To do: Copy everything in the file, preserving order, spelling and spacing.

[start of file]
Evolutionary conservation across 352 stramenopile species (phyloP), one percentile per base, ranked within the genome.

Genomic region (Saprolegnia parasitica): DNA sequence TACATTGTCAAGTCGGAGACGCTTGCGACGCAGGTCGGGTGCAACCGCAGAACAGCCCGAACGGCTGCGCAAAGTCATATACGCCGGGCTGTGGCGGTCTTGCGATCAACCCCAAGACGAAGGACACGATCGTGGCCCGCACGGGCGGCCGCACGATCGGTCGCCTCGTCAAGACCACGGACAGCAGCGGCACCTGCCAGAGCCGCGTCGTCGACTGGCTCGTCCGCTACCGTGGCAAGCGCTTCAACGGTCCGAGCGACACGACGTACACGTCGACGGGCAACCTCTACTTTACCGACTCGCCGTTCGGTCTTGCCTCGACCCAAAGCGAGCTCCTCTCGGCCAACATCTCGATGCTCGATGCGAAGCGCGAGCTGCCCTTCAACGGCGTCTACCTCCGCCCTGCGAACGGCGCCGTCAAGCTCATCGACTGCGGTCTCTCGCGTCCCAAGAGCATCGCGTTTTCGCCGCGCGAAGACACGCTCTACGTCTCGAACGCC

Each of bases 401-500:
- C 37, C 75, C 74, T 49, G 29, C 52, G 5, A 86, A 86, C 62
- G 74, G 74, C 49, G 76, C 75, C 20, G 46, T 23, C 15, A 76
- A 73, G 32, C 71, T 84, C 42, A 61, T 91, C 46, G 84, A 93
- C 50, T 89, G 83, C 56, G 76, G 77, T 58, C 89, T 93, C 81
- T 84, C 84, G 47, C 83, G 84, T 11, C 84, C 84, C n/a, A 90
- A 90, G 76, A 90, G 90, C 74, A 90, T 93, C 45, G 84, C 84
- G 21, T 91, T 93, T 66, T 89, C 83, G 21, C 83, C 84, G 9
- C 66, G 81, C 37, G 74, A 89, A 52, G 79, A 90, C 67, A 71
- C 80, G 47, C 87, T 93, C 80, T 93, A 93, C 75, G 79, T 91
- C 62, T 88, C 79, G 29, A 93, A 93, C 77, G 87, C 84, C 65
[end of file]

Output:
Evolutionary conservation across 352 stramenopile species (phyloP), one percentile per base, ranked within the genome.

Genomic region (Saprolegnia parasitica): DNA sequence TACATTGTCAAGTCGGAGACGCTTGCGACGCAGGTCGGGTGCAACCGCAGAACAGCCCGAACGGCTGCGCAAAGTCATATACGCCGGGCTGTGGCGGTCTTGCGATCAACCCCAAGACGAAGGACACGATCGTGGCCCGCACGGGCGGCCGCACGATCGGTCGCCTCGTCAAGACCACGGACAGCAGCGGCACCTGCCAGAGCCGCGTCGTCGACTGGCTCGTCCGCTACCGTGGCAAGCGCTTCAACGGTCCGAGCGACACGACGTACACGTCGACGGGCAACCTCTACTTTACCGACTCGCCGTTCGGTCTTGCCTCGACCCAAAGCGAGCTCCTCTCGGCCAACATCTCGATGCTCGATGCGAAGCGCGAGCTGCCCTTCAACGGCGTCTACCTCCGCCCTGCGAACGGCGCCGTCAAGCTCATCGACTGCGGTCTCTCGCGTCCCAAGAGCATCGCGTTTTCGCCGCGCGAAGACACGCTCTACGTCTCGAACGCC

Each of bases 401-500:
- C 37, C 75, C 74, T 49, G 29, C 52, G 5, A 86, A 86, C 62
- G 74, G 74, C 49, G 76, C 75, C 20, G 46, T 23, C 15, A 76
- A 73, G 32, C 71, T 84, C 42, A 61, T 91, C 46, G 84, A 93
- C 50, T 89, G 83, C 56, G 76, G 77, T 58, C 89, T 93, C 81
- T 84, C 84, G 47, C 83, G 84, T 11, C 84, C 84, C n/a, A 90
- A 90, G 76, A 90, G 90, C 74, A 90, T 93, C 45, G 84, C 84
- G 21, T 91, T 93, T 66, T 89, C 83, G 21, C 83, C 84, G 9
- C 66, G 81, C 37, G 74, A 89, A 52, G 79, A 90, C 67, A 71
- C 80, G 47, C 87, T 93, C 80, T 93, A 93, C 75, G 79, T 91
- C 62, T 88, C 79, G 29, A 93, A 93, C 77, G 87, C 84, C 65